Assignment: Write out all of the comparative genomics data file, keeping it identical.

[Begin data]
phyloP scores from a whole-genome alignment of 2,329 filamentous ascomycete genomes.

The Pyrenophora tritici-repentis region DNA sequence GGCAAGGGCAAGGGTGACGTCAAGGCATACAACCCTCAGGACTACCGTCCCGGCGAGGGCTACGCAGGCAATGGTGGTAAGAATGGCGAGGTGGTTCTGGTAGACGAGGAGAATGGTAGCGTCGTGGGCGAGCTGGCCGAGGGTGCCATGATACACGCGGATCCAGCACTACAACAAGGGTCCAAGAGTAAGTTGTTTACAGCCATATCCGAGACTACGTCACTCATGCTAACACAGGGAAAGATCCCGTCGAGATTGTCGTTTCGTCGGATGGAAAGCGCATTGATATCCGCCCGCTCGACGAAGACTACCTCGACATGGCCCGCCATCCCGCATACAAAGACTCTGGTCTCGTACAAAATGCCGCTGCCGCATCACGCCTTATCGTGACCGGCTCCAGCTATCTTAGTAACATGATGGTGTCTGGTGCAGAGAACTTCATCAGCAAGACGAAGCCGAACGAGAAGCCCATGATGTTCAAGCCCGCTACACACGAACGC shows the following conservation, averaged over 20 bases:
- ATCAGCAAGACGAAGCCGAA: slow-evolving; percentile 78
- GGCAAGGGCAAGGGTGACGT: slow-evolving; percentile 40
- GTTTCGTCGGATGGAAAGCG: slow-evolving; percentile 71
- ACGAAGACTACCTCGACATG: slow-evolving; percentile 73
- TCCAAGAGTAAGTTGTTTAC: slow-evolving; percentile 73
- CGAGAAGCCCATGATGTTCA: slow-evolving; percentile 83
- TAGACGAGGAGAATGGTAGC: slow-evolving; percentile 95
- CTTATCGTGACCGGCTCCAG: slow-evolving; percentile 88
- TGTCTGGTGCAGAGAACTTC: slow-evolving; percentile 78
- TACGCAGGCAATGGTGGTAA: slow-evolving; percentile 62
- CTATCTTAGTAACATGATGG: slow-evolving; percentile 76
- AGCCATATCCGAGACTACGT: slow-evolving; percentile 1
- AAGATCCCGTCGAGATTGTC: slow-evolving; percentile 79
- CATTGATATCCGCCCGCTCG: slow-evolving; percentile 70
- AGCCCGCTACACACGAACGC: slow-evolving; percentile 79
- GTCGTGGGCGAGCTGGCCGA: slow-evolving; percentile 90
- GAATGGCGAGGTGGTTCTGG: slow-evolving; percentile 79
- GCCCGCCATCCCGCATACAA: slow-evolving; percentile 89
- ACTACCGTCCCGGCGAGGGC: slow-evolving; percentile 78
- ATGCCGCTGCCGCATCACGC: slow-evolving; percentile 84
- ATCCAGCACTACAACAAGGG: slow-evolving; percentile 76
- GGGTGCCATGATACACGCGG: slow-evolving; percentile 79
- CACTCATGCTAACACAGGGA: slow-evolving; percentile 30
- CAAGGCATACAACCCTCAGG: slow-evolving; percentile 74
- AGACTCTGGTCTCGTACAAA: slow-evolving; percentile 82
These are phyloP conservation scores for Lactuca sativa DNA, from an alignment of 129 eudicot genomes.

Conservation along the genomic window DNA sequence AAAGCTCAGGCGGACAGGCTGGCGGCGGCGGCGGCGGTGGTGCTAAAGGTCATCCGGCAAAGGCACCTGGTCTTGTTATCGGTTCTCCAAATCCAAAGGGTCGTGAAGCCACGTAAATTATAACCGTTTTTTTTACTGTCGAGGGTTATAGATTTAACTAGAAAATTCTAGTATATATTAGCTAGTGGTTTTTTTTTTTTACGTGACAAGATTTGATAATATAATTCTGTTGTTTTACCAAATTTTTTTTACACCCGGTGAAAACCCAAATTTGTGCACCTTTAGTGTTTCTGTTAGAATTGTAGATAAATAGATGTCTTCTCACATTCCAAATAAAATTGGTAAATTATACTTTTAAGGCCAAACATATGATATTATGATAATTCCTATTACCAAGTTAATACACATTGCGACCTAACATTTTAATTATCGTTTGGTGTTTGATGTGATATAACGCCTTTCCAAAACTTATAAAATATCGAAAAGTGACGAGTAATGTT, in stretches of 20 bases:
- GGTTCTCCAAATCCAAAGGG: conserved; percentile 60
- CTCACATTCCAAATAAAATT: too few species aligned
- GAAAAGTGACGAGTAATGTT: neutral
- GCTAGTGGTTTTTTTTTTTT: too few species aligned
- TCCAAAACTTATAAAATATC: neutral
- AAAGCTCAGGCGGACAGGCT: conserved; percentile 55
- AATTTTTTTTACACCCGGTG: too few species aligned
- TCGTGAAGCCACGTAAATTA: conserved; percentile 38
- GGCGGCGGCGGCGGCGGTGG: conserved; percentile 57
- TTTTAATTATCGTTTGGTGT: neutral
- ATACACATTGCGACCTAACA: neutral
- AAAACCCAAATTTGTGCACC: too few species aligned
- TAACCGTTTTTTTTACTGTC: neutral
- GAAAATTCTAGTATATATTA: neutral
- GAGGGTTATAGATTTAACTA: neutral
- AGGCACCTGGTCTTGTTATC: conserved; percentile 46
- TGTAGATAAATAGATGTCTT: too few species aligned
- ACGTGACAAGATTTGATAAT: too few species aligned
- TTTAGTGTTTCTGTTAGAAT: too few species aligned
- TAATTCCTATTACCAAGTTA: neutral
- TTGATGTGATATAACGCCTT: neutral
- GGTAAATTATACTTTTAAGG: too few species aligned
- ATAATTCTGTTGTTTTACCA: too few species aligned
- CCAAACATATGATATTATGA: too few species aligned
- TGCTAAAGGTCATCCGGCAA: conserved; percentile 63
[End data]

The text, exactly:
phyloP scores from a whole-genome alignment of 2,329 filamentous ascomycete genomes.

The Pyrenophora tritici-repentis region DNA sequence GGCAAGGGCAAGGGTGACGTCAAGGCATACAACCCTCAGGACTACCGTCCCGGCGAGGGCTACGCAGGCAATGGTGGTAAGAATGGCGAGGTGGTTCTGGTAGACGAGGAGAATGGTAGCGTCGTGGGCGAGCTGGCCGAGGGTGCCATGATACACGCGGATCCAGCACTACAACAAGGGTCCAAGAGTAAGTTGTTTACAGCCATATCCGAGACTACGTCACTCATGCTAACACAGGGAAAGATCCCGTCGAGATTGTCGTTTCGTCGGATGGAAAGCGCATTGATATCCGCCCGCTCGACGAAGACTACCTCGACATGGCCCGCCATCCCGCATACAAAGACTCTGGTCTCGTACAAAATGCCGCTGCCGCATCACGCCTTATCGTGACCGGCTCCAGCTATCTTAGTAACATGATGGTGTCTGGTGCAGAGAACTTCATCAGCAAGACGAAGCCGAACGAGAAGCCCATGATGTTCAAGCCCGCTACACACGAACGC shows the following conservation, averaged over 20 bases:
- ATCAGCAAGACGAAGCCGAA: slow-evolving; percentile 78
- GGCAAGGGCAAGGGTGACGT: slow-evolving; percentile 40
- GTTTCGTCGGATGGAAAGCG: slow-evolving; percentile 71
- ACGAAGACTACCTCGACATG: slow-evolving; percentile 73
- TCCAAGAGTAAGTTGTTTAC: slow-evolving; percentile 73
- CGAGAAGCCCATGATGTTCA: slow-evolving; percentile 83
- TAGACGAGGAGAATGGTAGC: slow-evolving; percentile 95
- CTTATCGTGACCGGCTCCAG: slow-evolving; percentile 88
- TGTCTGGTGCAGAGAACTTC: slow-evolving; percentile 78
- TACGCAGGCAATGGTGGTAA: slow-evolving; percentile 62
- CTATCTTAGTAACATGATGG: slow-evolving; percentile 76
- AGCCATATCCGAGACTACGT: slow-evolving; percentile 1
- AAGATCCCGTCGAGATTGTC: slow-evolving; percentile 79
- CATTGATATCCGCCCGCTCG: slow-evolving; percentile 70
- AGCCCGCTACACACGAACGC: slow-evolving; percentile 79
- GTCGTGGGCGAGCTGGCCGA: slow-evolving; percentile 90
- GAATGGCGAGGTGGTTCTGG: slow-evolving; percentile 79
- GCCCGCCATCCCGCATACAA: slow-evolving; percentile 89
- ACTACCGTCCCGGCGAGGGC: slow-evolving; percentile 78
- ATGCCGCTGCCGCATCACGC: slow-evolving; percentile 84
- ATCCAGCACTACAACAAGGG: slow-evolving; percentile 76
- GGGTGCCATGATACACGCGG: slow-evolving; percentile 79
- CACTCATGCTAACACAGGGA: slow-evolving; percentile 30
- CAAGGCATACAACCCTCAGG: slow-evolving; percentile 74
- AGACTCTGGTCTCGTACAAA: slow-evolving; percentile 82
These are phyloP conservation scores for Lactuca sativa DNA, from an alignment of 129 eudicot genomes.

Conservation along the genomic window DNA sequence AAAGCTCAGGCGGACAGGCTGGCGGCGGCGGCGGCGGTGGTGCTAAAGGTCATCCGGCAAAGGCACCTGGTCTTGTTATCGGTTCTCCAAATCCAAAGGGTCGTGAAGCCACGTAAATTATAACCGTTTTTTTTACTGTCGAGGGTTATAGATTTAACTAGAAAATTCTAGTATATATTAGCTAGTGGTTTTTTTTTTTTACGTGACAAGATTTGATAATATAATTCTGTTGTTTTACCAAATTTTTTTTACACCCGGTGAAAACCCAAATTTGTGCACCTTTAGTGTTTCTGTTAGAATTGTAGATAAATAGATGTCTTCTCACATTCCAAATAAAATTGGTAAATTATACTTTTAAGGCCAAACATATGATATTATGATAATTCCTATTACCAAGTTAATACACATTGCGACCTAACATTTTAATTATCGTTTGGTGTTTGATGTGATATAACGCCTTTCCAAAACTTATAAAATATCGAAAAGTGACGAGTAATGTT, in stretches of 20 bases:
- GGTTCTCCAAATCCAAAGGG: conserved; percentile 60
- CTCACATTCCAAATAAAATT: too few species aligned
- GAAAAGTGACGAGTAATGTT: neutral
- GCTAGTGGTTTTTTTTTTTT: too few species aligned
- TCCAAAACTTATAAAATATC: neutral
- AAAGCTCAGGCGGACAGGCT: conserved; percentile 55
- AATTTTTTTTACACCCGGTG: too few species aligned
- TCGTGAAGCCACGTAAATTA: conserved; percentile 38
- GGCGGCGGCGGCGGCGGTGG: conserved; percentile 57
- TTTTAATTATCGTTTGGTGT: neutral
- ATACACATTGCGACCTAACA: neutral
- AAAACCCAAATTTGTGCACC: too few species aligned
- TAACCGTTTTTTTTACTGTC: neutral
- GAAAATTCTAGTATATATTA: neutral
- GAGGGTTATAGATTTAACTA: neutral
- AGGCACCTGGTCTTGTTATC: conserved; percentile 46
- TGTAGATAAATAGATGTCTT: too few species aligned
- ACGTGACAAGATTTGATAAT: too few species aligned
- TTTAGTGTTTCTGTTAGAAT: too few species aligned
- TAATTCCTATTACCAAGTTA: neutral
- TTGATGTGATATAACGCCTT: neutral
- GGTAAATTATACTTTTAAGG: too few species aligned
- ATAATTCTGTTGTTTTACCA: too few species aligned
- CCAAACATATGATATTATGA: too few species aligned
- TGCTAAAGGTCATCCGGCAA: conserved; percentile 63